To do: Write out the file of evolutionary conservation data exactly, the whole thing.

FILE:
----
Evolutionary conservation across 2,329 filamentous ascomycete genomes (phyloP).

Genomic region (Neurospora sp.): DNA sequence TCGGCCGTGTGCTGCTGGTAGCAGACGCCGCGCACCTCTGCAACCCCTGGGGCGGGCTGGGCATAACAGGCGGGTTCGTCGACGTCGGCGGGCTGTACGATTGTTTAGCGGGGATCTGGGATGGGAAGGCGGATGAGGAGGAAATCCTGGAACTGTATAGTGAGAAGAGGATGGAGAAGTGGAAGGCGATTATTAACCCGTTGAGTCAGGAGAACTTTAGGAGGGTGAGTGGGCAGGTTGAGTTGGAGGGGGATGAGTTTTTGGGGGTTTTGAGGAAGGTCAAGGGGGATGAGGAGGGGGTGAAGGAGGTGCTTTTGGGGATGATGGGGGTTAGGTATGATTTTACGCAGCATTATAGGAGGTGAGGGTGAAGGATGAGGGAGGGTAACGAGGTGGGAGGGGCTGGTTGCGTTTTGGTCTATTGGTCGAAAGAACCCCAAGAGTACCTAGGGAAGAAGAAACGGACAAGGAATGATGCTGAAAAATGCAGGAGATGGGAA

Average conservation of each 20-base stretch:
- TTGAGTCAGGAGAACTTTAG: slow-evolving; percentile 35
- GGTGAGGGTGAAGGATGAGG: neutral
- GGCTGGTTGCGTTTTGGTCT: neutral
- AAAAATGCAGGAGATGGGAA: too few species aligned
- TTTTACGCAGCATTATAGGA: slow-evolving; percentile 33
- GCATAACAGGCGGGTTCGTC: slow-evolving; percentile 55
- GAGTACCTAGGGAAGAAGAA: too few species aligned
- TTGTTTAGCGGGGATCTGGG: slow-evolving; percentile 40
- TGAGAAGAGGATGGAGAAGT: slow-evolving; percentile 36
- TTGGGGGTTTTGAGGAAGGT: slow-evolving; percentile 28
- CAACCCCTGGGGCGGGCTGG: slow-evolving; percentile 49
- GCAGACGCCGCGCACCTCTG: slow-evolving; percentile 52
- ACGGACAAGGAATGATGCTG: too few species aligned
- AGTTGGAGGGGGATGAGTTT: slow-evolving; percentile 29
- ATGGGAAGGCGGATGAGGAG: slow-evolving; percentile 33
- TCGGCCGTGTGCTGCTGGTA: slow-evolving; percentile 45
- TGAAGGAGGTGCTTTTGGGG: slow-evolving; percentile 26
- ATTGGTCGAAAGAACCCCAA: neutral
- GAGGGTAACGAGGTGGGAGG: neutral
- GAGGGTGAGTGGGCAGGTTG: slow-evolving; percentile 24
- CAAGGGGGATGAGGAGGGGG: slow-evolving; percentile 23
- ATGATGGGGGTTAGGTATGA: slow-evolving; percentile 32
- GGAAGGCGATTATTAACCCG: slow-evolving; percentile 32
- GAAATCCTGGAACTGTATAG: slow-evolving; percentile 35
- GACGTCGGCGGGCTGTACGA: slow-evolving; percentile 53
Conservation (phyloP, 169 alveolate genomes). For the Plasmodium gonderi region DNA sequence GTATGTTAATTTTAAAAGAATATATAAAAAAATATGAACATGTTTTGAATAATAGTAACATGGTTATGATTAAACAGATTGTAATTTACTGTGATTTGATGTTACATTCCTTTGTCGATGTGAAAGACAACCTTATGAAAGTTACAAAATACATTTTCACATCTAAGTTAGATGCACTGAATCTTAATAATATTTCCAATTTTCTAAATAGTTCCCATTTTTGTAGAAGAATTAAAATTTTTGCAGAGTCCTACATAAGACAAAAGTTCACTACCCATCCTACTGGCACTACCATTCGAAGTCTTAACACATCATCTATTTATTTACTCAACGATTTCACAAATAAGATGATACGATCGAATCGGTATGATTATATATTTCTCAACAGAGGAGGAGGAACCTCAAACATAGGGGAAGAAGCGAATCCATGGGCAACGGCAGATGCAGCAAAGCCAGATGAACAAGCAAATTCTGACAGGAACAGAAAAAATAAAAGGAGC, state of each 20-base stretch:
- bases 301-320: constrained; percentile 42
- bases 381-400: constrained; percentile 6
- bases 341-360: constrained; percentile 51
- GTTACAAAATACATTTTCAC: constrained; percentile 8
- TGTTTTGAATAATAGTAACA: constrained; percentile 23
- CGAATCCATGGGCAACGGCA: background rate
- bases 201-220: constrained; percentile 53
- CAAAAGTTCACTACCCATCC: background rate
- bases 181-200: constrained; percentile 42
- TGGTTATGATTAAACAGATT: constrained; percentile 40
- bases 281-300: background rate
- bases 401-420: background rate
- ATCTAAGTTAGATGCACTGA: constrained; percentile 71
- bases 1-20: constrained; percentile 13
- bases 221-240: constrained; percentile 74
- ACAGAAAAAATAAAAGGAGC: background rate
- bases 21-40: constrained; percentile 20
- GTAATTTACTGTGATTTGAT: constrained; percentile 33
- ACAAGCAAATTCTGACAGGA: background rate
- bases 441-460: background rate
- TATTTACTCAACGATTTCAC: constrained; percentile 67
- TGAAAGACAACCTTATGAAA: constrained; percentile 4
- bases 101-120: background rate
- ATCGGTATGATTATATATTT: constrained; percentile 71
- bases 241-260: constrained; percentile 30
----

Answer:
Evolutionary conservation across 2,329 filamentous ascomycete genomes (phyloP).

Genomic region (Neurospora sp.): DNA sequence TCGGCCGTGTGCTGCTGGTAGCAGACGCCGCGCACCTCTGCAACCCCTGGGGCGGGCTGGGCATAACAGGCGGGTTCGTCGACGTCGGCGGGCTGTACGATTGTTTAGCGGGGATCTGGGATGGGAAGGCGGATGAGGAGGAAATCCTGGAACTGTATAGTGAGAAGAGGATGGAGAAGTGGAAGGCGATTATTAACCCGTTGAGTCAGGAGAACTTTAGGAGGGTGAGTGGGCAGGTTGAGTTGGAGGGGGATGAGTTTTTGGGGGTTTTGAGGAAGGTCAAGGGGGATGAGGAGGGGGTGAAGGAGGTGCTTTTGGGGATGATGGGGGTTAGGTATGATTTTACGCAGCATTATAGGAGGTGAGGGTGAAGGATGAGGGAGGGTAACGAGGTGGGAGGGGCTGGTTGCGTTTTGGTCTATTGGTCGAAAGAACCCCAAGAGTACCTAGGGAAGAAGAAACGGACAAGGAATGATGCTGAAAAATGCAGGAGATGGGAA

Average conservation of each 20-base stretch:
- TTGAGTCAGGAGAACTTTAG: slow-evolving; percentile 35
- GGTGAGGGTGAAGGATGAGG: neutral
- GGCTGGTTGCGTTTTGGTCT: neutral
- AAAAATGCAGGAGATGGGAA: too few species aligned
- TTTTACGCAGCATTATAGGA: slow-evolving; percentile 33
- GCATAACAGGCGGGTTCGTC: slow-evolving; percentile 55
- GAGTACCTAGGGAAGAAGAA: too few species aligned
- TTGTTTAGCGGGGATCTGGG: slow-evolving; percentile 40
- TGAGAAGAGGATGGAGAAGT: slow-evolving; percentile 36
- TTGGGGGTTTTGAGGAAGGT: slow-evolving; percentile 28
- CAACCCCTGGGGCGGGCTGG: slow-evolving; percentile 49
- GCAGACGCCGCGCACCTCTG: slow-evolving; percentile 52
- ACGGACAAGGAATGATGCTG: too few species aligned
- AGTTGGAGGGGGATGAGTTT: slow-evolving; percentile 29
- ATGGGAAGGCGGATGAGGAG: slow-evolving; percentile 33
- TCGGCCGTGTGCTGCTGGTA: slow-evolving; percentile 45
- TGAAGGAGGTGCTTTTGGGG: slow-evolving; percentile 26
- ATTGGTCGAAAGAACCCCAA: neutral
- GAGGGTAACGAGGTGGGAGG: neutral
- GAGGGTGAGTGGGCAGGTTG: slow-evolving; percentile 24
- CAAGGGGGATGAGGAGGGGG: slow-evolving; percentile 23
- ATGATGGGGGTTAGGTATGA: slow-evolving; percentile 32
- GGAAGGCGATTATTAACCCG: slow-evolving; percentile 32
- GAAATCCTGGAACTGTATAG: slow-evolving; percentile 35
- GACGTCGGCGGGCTGTACGA: slow-evolving; percentile 53
Conservation (phyloP, 169 alveolate genomes). For the Plasmodium gonderi region DNA sequence GTATGTTAATTTTAAAAGAATATATAAAAAAATATGAACATGTTTTGAATAATAGTAACATGGTTATGATTAAACAGATTGTAATTTACTGTGATTTGATGTTACATTCCTTTGTCGATGTGAAAGACAACCTTATGAAAGTTACAAAATACATTTTCACATCTAAGTTAGATGCACTGAATCTTAATAATATTTCCAATTTTCTAAATAGTTCCCATTTTTGTAGAAGAATTAAAATTTTTGCAGAGTCCTACATAAGACAAAAGTTCACTACCCATCCTACTGGCACTACCATTCGAAGTCTTAACACATCATCTATTTATTTACTCAACGATTTCACAAATAAGATGATACGATCGAATCGGTATGATTATATATTTCTCAACAGAGGAGGAGGAACCTCAAACATAGGGGAAGAAGCGAATCCATGGGCAACGGCAGATGCAGCAAAGCCAGATGAACAAGCAAATTCTGACAGGAACAGAAAAAATAAAAGGAGC, state of each 20-base stretch:
- bases 301-320: constrained; percentile 42
- bases 381-400: constrained; percentile 6
- bases 341-360: constrained; percentile 51
- GTTACAAAATACATTTTCAC: constrained; percentile 8
- TGTTTTGAATAATAGTAACA: constrained; percentile 23
- CGAATCCATGGGCAACGGCA: background rate
- bases 201-220: constrained; percentile 53
- CAAAAGTTCACTACCCATCC: background rate
- bases 181-200: constrained; percentile 42
- TGGTTATGATTAAACAGATT: constrained; percentile 40
- bases 281-300: background rate
- bases 401-420: background rate
- ATCTAAGTTAGATGCACTGA: constrained; percentile 71
- bases 1-20: constrained; percentile 13
- bases 221-240: constrained; percentile 74
- ACAGAAAAAATAAAAGGAGC: background rate
- bases 21-40: constrained; percentile 20
- GTAATTTACTGTGATTTGAT: constrained; percentile 33
- ACAAGCAAATTCTGACAGGA: background rate
- bases 441-460: background rate
- TATTTACTCAACGATTTCAC: constrained; percentile 67
- TGAAAGACAACCTTATGAAA: constrained; percentile 4
- bases 101-120: background rate
- ATCGGTATGATTATATATTT: constrained; percentile 71
- bases 241-260: constrained; percentile 30